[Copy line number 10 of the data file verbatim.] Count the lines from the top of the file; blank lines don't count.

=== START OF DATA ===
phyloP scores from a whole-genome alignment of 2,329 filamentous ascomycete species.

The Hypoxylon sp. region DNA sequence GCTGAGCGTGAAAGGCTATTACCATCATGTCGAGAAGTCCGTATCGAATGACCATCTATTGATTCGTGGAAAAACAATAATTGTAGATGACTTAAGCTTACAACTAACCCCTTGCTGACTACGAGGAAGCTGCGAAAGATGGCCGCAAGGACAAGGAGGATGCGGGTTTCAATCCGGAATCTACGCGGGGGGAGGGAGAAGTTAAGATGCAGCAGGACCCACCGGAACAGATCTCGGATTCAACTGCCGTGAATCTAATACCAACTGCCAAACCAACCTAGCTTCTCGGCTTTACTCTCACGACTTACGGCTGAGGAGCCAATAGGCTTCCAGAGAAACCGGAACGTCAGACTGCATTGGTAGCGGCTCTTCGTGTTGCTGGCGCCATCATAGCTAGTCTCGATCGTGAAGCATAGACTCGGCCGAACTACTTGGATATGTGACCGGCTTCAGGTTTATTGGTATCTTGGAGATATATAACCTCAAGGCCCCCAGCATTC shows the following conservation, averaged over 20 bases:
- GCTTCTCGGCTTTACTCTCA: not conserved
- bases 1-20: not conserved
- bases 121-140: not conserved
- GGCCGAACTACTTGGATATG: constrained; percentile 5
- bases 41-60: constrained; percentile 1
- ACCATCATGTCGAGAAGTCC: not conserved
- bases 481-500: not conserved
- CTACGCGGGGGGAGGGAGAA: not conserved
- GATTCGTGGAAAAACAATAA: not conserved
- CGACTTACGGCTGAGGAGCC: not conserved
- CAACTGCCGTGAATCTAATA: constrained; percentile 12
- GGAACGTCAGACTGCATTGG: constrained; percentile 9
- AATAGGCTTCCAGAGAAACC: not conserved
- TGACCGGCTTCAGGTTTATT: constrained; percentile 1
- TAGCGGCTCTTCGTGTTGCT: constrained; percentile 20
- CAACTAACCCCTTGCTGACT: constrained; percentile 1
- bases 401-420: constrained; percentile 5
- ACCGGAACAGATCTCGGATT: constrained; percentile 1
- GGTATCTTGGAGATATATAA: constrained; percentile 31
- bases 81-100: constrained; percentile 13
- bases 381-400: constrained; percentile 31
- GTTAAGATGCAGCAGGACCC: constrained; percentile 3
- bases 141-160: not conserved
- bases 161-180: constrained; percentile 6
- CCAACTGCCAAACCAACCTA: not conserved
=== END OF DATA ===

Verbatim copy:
- CTACGCGGGGGGAGGGAGAA: not conserved